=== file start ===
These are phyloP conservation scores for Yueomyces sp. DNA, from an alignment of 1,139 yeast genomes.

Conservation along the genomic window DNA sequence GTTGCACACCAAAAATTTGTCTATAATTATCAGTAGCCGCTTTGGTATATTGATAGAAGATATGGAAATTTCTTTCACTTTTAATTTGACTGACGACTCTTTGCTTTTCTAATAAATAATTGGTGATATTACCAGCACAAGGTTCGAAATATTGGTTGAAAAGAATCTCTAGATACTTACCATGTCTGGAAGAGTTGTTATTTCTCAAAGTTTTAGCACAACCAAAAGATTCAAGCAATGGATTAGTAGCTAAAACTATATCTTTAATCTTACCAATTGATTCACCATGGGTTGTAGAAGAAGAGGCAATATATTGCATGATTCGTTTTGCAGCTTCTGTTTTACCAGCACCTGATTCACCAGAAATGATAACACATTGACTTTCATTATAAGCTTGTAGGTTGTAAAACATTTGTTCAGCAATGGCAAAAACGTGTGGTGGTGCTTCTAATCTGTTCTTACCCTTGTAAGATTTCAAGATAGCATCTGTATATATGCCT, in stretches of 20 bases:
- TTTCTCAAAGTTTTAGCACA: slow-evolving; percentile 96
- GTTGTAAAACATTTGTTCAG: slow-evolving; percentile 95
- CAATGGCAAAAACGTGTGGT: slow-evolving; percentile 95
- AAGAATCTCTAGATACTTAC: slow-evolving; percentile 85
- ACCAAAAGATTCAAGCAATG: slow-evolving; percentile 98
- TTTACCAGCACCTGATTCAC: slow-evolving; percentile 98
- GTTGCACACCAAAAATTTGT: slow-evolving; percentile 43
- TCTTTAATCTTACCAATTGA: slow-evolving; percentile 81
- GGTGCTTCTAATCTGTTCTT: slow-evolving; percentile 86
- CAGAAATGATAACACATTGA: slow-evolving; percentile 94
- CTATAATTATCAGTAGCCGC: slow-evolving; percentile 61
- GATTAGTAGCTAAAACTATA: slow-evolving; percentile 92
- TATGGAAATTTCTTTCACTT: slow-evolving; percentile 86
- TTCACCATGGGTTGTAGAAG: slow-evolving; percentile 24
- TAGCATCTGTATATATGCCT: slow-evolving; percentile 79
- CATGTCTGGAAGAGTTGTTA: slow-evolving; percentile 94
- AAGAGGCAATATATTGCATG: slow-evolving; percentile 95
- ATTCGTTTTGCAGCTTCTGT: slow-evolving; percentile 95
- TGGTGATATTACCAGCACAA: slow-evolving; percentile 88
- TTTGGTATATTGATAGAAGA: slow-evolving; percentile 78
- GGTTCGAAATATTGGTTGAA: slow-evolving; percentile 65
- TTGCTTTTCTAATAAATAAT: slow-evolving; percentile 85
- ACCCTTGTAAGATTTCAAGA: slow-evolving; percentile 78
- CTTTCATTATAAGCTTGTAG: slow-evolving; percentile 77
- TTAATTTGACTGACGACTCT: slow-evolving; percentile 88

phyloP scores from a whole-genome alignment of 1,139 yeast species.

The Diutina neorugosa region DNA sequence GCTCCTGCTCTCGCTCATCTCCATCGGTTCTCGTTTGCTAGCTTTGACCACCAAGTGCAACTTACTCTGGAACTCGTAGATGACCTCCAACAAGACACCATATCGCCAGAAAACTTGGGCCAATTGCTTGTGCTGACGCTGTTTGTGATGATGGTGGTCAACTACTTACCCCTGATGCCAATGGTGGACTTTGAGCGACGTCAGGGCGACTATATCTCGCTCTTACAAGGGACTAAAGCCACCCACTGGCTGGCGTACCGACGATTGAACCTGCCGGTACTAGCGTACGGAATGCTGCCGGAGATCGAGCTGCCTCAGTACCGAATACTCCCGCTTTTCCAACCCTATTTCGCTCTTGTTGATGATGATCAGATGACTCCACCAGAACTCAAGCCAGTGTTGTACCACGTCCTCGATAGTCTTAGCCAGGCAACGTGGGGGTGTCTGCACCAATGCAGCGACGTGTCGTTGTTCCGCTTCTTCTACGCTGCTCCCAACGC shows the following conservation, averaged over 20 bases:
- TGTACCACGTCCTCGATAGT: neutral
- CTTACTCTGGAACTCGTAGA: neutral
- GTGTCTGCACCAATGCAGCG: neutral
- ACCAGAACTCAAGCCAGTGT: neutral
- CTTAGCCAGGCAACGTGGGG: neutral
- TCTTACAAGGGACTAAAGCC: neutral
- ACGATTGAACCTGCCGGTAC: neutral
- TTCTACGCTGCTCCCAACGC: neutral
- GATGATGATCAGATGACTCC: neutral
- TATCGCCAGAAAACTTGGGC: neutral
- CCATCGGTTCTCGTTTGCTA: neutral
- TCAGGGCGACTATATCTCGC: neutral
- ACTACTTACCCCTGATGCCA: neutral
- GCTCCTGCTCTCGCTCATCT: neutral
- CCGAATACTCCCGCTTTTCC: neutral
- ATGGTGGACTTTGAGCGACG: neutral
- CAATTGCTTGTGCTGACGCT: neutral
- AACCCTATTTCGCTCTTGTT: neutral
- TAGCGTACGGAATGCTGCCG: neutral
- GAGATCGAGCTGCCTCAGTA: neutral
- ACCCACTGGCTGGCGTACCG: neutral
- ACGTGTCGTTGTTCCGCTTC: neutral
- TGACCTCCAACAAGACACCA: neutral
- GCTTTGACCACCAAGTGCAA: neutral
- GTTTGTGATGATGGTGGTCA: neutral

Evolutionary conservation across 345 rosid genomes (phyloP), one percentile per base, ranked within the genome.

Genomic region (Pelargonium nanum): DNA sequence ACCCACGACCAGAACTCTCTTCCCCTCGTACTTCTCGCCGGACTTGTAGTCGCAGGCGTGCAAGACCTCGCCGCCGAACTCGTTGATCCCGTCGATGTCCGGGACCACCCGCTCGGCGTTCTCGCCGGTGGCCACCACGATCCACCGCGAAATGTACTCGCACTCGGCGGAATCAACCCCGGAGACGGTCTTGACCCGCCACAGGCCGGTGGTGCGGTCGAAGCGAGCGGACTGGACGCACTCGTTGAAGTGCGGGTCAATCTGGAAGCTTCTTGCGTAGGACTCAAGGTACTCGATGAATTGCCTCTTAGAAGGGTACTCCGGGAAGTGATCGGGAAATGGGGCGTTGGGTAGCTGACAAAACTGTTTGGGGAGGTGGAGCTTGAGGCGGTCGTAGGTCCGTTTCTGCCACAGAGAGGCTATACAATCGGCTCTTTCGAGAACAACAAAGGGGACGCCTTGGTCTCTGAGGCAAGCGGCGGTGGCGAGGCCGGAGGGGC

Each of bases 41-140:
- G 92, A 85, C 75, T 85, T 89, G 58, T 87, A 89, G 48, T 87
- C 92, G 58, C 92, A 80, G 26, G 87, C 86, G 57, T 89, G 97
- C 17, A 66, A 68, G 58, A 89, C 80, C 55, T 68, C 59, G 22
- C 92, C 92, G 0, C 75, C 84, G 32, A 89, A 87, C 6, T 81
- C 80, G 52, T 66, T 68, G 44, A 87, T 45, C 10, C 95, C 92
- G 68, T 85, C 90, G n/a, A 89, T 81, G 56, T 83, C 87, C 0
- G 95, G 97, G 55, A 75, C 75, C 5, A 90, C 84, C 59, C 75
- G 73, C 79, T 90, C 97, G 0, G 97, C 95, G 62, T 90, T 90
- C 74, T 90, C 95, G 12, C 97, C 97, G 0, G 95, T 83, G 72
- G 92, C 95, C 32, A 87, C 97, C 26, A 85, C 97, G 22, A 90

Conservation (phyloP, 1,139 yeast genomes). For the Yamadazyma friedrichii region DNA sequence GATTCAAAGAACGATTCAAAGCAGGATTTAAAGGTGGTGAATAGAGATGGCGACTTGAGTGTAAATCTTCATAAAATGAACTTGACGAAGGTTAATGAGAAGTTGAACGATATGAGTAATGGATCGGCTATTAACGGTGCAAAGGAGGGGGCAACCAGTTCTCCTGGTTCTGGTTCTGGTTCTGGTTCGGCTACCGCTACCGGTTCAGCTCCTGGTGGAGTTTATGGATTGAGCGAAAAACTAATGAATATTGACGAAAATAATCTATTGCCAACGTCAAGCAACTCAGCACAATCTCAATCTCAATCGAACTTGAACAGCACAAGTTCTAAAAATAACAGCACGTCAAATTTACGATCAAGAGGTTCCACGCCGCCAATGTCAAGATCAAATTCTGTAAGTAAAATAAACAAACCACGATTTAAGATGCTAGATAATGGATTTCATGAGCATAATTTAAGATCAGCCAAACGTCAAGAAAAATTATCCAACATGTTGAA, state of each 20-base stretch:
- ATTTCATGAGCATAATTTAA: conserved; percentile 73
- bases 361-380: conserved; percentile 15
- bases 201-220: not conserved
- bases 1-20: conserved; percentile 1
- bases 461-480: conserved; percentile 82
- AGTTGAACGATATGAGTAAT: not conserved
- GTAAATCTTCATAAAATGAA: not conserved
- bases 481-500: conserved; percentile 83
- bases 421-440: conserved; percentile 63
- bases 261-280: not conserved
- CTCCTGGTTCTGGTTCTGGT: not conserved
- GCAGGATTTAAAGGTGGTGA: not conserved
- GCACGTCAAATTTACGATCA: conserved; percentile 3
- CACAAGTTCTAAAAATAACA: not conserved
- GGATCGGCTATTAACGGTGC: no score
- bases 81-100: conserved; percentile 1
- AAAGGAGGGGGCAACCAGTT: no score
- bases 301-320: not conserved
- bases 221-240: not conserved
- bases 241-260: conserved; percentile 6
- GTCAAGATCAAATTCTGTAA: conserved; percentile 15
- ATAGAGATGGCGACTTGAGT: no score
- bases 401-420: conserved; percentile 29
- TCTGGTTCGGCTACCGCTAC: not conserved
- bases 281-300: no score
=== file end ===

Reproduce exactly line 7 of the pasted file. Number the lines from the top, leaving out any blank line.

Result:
- ACCAAAAGATTCAAGCAATG: slow-evolving; percentile 98